Though this story probably didn´t even make the five o´clock news back home, in my neck of the woods its all talk of the recent oil spill. I knew something was up when I was heading back to my site and the docks were swarming with young men in rubber boots looking for a days labor to be payed out in cash ($2 an hour and word travels fast!). After asking a few people, I discovered one of the foriegn oil companies in Chirique Grande, the port city from which all boats go in and out of my village, miscalculated pressure in some piping and had a 45 minute direct oil flow into the Caribbean Sea. Ocean currents soon brought this oil out to my beaches, along with tons of dead fish and a very short visit from one unamed oil company rep who informed us that no one should eat fish- including lobster, crab, sardines- anything from the ocean!.... for the next three months!!! I´m not sure if it´s clear how important fishing is to the people of my village, but it is their entire livelihood- 99% of all income sources, not to mention the main food group, and often times only food of substantial nutritional value.

These crippling dietary instructions were not accompanied 1) by any sort of suggestions as to how we could supplement this lack of food or 2) by any sort of explanation as to the dangers of eating fish that might be infected with petroleum. This news confused everyone for a few days, and was then just brushed aside as the poisoned fish stopped washing up dead on the shoreline. All have resumed normal lifestyle of catching, selling and eating fish. When I try to talk to them about my concerns with this their response is... "Cholita... I´m still standing here aren´t I? Todovìa estoy en vivo, no? What else are we supposed to do? I´ve got 10 hungry mouths to feed. Que Va?!? Life goes on..."
Do I share my gringo oatmeal and soy meat with a few of them, even if theres not enough for everyone?
Aye yay yay yay...
Alright, I am going to leave you with a few final things. First off, a sweet, sweet picture typical to a local ngabe political campaign. This man was recently elected, but I believe his campaign literature lives on as a.... shower curtian, it seems to be?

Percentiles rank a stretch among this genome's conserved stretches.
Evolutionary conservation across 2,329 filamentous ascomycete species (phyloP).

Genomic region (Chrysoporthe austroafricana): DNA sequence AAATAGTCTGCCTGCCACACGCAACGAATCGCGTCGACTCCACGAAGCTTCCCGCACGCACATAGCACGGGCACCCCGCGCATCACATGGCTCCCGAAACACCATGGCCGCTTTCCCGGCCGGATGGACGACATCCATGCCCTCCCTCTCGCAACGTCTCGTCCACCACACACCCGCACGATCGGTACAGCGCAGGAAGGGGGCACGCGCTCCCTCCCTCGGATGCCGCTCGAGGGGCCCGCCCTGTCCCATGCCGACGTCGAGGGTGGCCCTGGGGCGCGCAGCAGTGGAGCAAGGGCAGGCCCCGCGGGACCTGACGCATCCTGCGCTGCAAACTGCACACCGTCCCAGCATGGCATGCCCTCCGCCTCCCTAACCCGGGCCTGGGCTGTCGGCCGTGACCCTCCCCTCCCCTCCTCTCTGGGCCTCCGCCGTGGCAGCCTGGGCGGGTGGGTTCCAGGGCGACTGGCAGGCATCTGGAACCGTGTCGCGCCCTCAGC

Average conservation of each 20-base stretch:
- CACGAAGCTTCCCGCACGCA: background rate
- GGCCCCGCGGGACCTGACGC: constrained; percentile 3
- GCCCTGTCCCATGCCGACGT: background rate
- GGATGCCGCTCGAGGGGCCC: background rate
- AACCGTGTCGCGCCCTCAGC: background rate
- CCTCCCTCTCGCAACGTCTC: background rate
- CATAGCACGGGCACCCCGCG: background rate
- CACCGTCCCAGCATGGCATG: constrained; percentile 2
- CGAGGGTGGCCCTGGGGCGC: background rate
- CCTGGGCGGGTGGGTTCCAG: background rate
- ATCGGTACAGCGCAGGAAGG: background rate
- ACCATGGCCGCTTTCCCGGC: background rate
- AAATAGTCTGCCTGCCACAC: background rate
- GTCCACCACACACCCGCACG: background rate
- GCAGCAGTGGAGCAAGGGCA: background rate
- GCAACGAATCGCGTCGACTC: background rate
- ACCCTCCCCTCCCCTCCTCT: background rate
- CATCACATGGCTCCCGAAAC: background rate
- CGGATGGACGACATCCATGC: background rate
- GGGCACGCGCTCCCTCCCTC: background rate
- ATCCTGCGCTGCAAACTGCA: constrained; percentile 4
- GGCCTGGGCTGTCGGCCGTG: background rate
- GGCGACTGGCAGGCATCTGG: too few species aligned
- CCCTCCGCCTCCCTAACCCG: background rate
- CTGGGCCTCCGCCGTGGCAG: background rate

I also wanted to offer some other blog addresses from some close friends of mine down here. These guys are way more computer savvy than I am (engineer nerds), so feel free to skim their webistes for more pictures or different perspectives on a similar experience.
(I especially like Rob´s entry titled "Food for Thought." It is such a good depiction of one of the everday struggles of living here. )
Bueno pues amigos y amigas, I wish you all the best in your lives, wherever you are. Keep in touch, and, as always, my puerto siempre esta open to visitors!
Until next time, suerte y feliz en all of your vidas.

"If reality is a matter of perspective, then the romantic view of the world is as valid as any other- and a great deal more rewarding. It makes life an unpredictable adventure rather than a problematic equation."
Tom Robbins

Melissa Taylor CUERPO DE PAZ
Entrega General
Davìd Chiriqui
Republica de Panamà

Monday, December 18, 2006

Adventures in Babysitting,
Habitat for Melissa,
Mom´s Day

The past few weeks have flown by... in a sort of inch by inch kind of a way. But this is the adjustmet to be expected as a 23 year old American settling into the Indigenous/Latin American manera de vida.

I still struggle with the dual usage of Spanish and Indigenous languages in my community. I find myself hanging out a lot with kids. Our vocab is pretty comprable. Oh, and they´re fun.

The two boys below are two of my favorite people in the world now. They like to run and practice their slides for baseball and I rate them on a scale of uno to diez. They are also coming along very nicely in learning the lyrics to ¨Feliz Navidad, I Wanna Wish You a Merry ChristmasWe sing it every night before bed. (They sleep on the floor in my room.) The two girls are sisters and a couple more of the kids that live in my host family´s house.

Here´s some more.... kids that live in mi casa.

We started building my house!!!!! My counterpart and my host father are my two biggest helpers. Actually, they´re the biggest builders, and I would say I´m the helper. I am really good at handing them the saw, the tape measure, and the correct size of nail. If you ever build a house on an Indian Reservation in Panama, you have to first hire someone to chop down trees in the jungle and cut all your lumber with a chain saw. Then you convince a bunch of large, male friends to carry it all out for a free meal. Its called a Junta. Never underestimate the weight of a solid 2X4. I am convinced I have permanent dents in my shoulers. Here are the beginnings of the project- diggin some holes for posts and right after starting to lay the frame work.